Spring games: they're "real football" the way Pomeranians are "real dogs" or Crocs are "real shoes." They fall into their categories by way of technicality, and they're acceptable absent any alternatives, but the overall standard of quality is unerringly poor.
Such a fact isn't normally revelatory or worthy of mention, if it hadn't been for Tide fans sending an absurdly large message (92,138, to be unnecessarily precise) to new coach Nick Saban this past Saturday. Yes, the Alabama Crimson Tide held their spring game this past weekend, and they packed the place.
Since it couldn't have possibly been about the quality of the game — even Alabama fans are far more intelligent than that — there had to have been a reason so many fans showed up. And that reason is that nearly 100,000 people adamantly expect new coach Nick Saban to do what he did one year (win a national title) and not what he has done for the rest of his entire coaching career: Sell out his team for the most money possible.
Yes, Nick Saban is the supposed savior of Alabama football, a program with a much prouder history than their last 10 years (two bowl wins, three winning conference seasons) would indicate. For those raised outside the Tide State (probably not Alabama's real state nickname), Alabama was insanely good while most of those 90,000 fans were growing up: During the 1960s and 70s, Alabama lost only 32 games and won six national titles. If Bear Bryant's decomposing corpse ran for governor, he'd take at least 75% of the popular vote (the other 25%? Auburn fans who don't think 1972 made up for 1971).
The message from Tide fans is crystal clear: "We remember domination, and we expect it again very soon." No program's fan base brings 90 large to a spring game if they're looking forward to an 8-4 season–even if the last 10 years make Tide fans look forward to exactly that.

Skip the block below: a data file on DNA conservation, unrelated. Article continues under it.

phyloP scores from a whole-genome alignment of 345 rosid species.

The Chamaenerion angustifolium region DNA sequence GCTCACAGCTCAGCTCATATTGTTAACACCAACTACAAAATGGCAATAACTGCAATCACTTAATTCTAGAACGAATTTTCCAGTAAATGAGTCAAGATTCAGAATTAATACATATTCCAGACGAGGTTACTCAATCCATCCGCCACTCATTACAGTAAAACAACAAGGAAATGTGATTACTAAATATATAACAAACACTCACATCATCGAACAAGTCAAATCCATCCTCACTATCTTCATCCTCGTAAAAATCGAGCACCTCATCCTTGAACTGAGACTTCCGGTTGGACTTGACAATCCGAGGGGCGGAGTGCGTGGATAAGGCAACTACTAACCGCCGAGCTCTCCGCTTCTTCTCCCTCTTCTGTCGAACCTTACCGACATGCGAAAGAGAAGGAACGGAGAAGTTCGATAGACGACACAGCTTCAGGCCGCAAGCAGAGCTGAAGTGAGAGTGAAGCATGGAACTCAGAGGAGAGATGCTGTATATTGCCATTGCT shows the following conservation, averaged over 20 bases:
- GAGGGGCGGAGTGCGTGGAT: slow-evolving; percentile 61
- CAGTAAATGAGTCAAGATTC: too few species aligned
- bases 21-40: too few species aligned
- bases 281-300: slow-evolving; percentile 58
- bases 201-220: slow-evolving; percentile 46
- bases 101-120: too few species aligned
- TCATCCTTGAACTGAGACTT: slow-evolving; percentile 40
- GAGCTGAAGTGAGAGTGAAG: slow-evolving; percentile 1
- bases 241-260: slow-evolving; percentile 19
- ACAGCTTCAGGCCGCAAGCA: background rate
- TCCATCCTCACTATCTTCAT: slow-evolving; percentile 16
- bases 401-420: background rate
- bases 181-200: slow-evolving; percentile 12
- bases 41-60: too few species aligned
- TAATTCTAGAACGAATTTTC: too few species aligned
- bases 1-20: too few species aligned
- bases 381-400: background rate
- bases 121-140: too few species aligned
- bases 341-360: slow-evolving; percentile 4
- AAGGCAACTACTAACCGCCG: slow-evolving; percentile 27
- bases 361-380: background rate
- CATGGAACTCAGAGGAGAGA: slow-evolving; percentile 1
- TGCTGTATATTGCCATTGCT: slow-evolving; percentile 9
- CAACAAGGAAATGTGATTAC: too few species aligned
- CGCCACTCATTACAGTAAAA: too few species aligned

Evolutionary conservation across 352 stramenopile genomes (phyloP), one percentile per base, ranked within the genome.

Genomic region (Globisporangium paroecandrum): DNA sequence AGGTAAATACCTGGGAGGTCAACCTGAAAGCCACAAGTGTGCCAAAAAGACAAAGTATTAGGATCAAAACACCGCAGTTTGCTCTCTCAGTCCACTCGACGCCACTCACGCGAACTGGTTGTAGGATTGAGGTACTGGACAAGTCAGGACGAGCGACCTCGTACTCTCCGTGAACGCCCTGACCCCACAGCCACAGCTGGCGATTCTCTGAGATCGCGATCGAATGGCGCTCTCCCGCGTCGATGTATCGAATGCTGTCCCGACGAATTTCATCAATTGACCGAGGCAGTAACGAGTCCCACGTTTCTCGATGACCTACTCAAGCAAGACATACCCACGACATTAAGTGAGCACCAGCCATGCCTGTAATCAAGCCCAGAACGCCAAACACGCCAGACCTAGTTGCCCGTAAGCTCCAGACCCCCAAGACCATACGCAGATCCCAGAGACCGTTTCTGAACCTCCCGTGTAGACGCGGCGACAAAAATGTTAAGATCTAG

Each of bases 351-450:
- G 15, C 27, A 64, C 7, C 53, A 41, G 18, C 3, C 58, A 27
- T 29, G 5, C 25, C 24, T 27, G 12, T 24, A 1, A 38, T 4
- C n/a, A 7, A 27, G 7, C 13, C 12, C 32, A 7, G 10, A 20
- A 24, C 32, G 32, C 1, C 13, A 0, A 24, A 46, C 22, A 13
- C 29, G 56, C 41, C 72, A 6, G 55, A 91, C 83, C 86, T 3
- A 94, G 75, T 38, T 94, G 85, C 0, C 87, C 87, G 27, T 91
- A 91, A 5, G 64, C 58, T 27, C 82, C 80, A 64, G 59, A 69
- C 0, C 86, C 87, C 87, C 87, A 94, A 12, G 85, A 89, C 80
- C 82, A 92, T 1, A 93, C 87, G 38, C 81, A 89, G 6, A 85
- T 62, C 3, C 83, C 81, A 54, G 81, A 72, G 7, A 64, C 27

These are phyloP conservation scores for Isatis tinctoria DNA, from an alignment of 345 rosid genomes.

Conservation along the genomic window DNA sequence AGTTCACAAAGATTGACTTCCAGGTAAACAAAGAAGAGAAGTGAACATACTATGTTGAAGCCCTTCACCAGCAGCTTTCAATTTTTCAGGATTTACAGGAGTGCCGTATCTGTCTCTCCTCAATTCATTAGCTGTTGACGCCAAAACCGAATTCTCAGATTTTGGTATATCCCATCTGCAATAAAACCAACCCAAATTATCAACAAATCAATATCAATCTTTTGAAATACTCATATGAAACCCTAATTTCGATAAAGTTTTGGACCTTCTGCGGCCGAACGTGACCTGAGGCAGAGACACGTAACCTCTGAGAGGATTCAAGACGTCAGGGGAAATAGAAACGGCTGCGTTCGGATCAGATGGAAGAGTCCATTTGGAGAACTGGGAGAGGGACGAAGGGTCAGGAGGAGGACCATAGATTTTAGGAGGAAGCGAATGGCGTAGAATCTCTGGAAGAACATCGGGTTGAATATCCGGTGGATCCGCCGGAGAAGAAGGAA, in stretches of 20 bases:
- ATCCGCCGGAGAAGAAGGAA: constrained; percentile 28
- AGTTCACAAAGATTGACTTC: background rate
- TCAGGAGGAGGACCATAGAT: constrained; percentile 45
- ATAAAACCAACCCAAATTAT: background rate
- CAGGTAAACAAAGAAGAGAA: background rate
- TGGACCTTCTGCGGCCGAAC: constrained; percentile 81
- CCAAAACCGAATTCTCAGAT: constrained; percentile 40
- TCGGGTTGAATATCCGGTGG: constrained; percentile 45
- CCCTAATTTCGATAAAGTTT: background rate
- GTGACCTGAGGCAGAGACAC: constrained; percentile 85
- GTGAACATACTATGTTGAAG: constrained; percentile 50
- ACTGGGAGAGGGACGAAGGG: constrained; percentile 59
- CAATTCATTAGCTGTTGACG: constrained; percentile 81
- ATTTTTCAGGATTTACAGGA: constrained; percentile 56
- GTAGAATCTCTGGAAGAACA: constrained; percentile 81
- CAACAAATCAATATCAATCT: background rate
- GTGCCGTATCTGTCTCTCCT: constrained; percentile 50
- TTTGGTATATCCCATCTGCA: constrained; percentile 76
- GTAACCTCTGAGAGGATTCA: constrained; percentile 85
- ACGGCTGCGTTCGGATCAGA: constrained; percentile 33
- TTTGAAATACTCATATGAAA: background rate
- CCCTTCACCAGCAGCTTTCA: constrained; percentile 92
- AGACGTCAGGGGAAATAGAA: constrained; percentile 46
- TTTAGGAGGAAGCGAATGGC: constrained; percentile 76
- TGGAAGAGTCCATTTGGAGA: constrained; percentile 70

They're putting their hopes and dreams in the hands of the man who's on his fourth head coaching job in the past eight years and who's never had a longer tenure than five seasons. His first head coaching gig was in 1990 at Toledo, where he went 9-2, the most wins for Toledo since 1983. Naturally, he immediately left for an assistant gig at Cleveland.
He came back after a handful of seasons in the shithole that is the Cleveland Browns franchise and landed at Michigan State in 1995. His first four seasons were at best tepid, going 25-22-1. Once he finally broke through with a nine-win season in 1999, he bolted so quickly at the offer from LSU that he left the bowl game to the jarringly inept Bobby Williams. Michigan State has yet to recover.
Once he got to LSU, his record improved considerably, going 48-16. After all, c'mon, it's LSU. And although his title was the only one of the entire BCS era to be split, it was still a national title. The LSU era was an unqualified success for Saban, so naturally he left after only five more years.
Once he got to the NFL, he realized what so many other college dynamos before him have quickly learned: you can't recruit and schedule your way to five easy wins a year. Combine that with the Daunte Culpepper Experience, and he went just 15-17 in two years in Miami. During that second season, former Miami coach Don Shula appeared on Monday Night Football where he questioned the integrity and decision-making of the Alabama athletic department for their quick dismissal his son, former head coach Mike Shula, then for their courtship of Saban, who spent large quantities of time denying any interest in the Alabama job.
Naturally, Saban joined the Tide weeks later.
And that brings us to this weekend, where 92,138 Tide fans filled Bryant-Denny Stadium to welcome the prodigal son of coaching and to tell him, in no uncertain terms, that he is expected to bring back the 1960s and 70s.
It can't end well.
One of two things will happen: Either Saban will (by Alabama standards) underachieve and be ridden out of town, or he'll succeed, which has proven to be a constant and immediate precursor to his next step: following the money somewhere else. It's what he's always done, and there's no reason to expect he'll do anything differently now.